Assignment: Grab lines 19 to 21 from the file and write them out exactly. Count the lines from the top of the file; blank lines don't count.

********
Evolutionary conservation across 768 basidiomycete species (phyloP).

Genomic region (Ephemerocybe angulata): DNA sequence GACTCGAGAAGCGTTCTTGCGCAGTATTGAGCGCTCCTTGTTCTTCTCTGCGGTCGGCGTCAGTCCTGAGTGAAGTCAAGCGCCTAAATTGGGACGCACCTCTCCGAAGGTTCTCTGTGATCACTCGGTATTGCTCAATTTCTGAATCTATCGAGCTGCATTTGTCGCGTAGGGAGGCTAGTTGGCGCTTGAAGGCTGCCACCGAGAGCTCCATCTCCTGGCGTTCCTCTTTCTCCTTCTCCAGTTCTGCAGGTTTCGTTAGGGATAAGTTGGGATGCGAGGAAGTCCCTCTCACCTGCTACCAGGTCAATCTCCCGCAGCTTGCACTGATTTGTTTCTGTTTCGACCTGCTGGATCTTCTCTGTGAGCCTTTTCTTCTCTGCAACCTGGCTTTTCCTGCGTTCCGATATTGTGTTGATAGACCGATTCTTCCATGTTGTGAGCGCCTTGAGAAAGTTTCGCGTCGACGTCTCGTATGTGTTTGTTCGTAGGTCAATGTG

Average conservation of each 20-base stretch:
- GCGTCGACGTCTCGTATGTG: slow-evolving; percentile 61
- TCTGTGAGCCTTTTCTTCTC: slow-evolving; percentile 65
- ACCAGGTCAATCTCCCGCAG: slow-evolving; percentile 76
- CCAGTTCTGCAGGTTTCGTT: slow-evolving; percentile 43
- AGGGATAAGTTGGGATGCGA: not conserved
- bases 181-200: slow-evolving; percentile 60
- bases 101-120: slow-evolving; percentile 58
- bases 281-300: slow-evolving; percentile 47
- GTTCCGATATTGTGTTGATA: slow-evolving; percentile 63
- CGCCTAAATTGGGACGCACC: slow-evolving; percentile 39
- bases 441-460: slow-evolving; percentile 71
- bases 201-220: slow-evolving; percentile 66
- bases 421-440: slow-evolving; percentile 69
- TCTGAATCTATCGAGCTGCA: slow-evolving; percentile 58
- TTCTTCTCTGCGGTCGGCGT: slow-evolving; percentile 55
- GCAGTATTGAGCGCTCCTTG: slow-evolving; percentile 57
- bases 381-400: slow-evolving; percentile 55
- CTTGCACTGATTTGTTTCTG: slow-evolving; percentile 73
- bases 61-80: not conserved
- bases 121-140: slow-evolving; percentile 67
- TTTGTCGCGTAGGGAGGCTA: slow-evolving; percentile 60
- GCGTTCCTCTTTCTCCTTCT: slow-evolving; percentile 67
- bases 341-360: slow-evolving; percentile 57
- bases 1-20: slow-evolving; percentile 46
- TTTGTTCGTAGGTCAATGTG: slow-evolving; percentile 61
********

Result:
- GCAGTATTGAGCGCTCCTTG: slow-evolving; percentile 57
- bases 381-400: slow-evolving; percentile 55
- CTTGCACTGATTTGTTTCTG: slow-evolving; percentile 73